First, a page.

The Endeavor shipping game involving the colonisation of land, and earning the most glory for your empire. Each player has tracking board that lets them keep track of industry, culture, finance, and politics, building tiles, and asset cards. The aim is to use citizens that you get each round to occupy different cities and the connections between them, with the aim of having the highest score from your different tracks and cities.

Each round you buy a building depending on your level of industry, then receive people based on your level of culture. You have space for 8 buildings, so the game lasts for 8 rounds. Some buildings have a place for a person that needs to be filled before you can use that building, which is where your level of finance becomes useful. The higher your finance, the more people you can retain in those buildings for the next round. Lastly with politics, that determines how many cards you can retain from trade. You can have as many as you like throughout the course of your turn, but at the end of your turn you must discard down to what your political level dictates.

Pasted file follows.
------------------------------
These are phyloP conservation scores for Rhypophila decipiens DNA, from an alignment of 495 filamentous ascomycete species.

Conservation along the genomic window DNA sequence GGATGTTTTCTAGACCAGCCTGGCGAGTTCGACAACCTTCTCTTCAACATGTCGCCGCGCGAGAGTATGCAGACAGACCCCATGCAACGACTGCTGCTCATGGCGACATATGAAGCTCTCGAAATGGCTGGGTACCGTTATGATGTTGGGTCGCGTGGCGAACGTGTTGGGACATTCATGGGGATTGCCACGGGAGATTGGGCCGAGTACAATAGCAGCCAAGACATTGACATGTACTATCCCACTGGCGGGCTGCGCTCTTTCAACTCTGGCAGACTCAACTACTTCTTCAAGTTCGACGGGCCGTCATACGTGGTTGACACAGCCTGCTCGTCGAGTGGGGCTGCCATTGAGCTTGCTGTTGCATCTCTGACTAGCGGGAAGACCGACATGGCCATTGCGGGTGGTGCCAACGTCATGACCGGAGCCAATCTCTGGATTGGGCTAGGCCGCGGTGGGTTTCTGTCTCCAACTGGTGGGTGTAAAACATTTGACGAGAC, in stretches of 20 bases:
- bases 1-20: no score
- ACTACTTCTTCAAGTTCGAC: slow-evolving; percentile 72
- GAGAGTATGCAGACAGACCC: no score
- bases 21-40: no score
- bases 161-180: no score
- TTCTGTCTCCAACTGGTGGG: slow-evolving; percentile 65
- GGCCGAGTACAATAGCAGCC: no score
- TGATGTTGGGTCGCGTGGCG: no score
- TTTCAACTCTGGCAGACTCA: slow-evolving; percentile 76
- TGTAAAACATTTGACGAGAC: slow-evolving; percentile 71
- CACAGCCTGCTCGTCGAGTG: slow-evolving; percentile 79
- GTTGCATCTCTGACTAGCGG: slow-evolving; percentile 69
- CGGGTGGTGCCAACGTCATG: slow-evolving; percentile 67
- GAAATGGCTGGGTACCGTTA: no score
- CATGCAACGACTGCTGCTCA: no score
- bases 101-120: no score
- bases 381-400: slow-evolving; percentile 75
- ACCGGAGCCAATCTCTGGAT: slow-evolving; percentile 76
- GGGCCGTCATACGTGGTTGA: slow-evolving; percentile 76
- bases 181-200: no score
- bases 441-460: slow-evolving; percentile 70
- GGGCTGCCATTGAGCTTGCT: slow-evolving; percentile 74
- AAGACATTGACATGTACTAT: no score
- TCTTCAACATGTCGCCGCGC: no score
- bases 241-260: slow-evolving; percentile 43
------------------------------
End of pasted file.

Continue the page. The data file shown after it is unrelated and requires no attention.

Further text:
It’s a challenging game to play, but I found it to be rather muted in its presentation. I have no doubt though that with another play or two I’ll also pick up on more subtle aspects of the game.


Asara is a pretty tower building game that uses coloured cards to determine the  play of things. The playfield contains different stacks of tower parts such as a base, middle, window, top, and fancy lighting, and in front of each stack is an array of several visible parts from each stack. Some of the tower come with additional bling that gives bonus points too. With 5 different colours of towers that range in price and availability, from the cheap brown to the vibrant and expensive white towers, your aim is to score the most victory points among the other players.

The game is played in 4 rounds, where for each round you gain money and cards. When you want to buy a tower piece you place a coloured card in that area, and anyone else who wants to buy must use the same colour. If you can’t use the same colour then you can instead use two upside down cards. Other parts of the board let you peek at the top 3 or 5 tiles of a stack, or to trade in a card for a few more, or to obtain more money.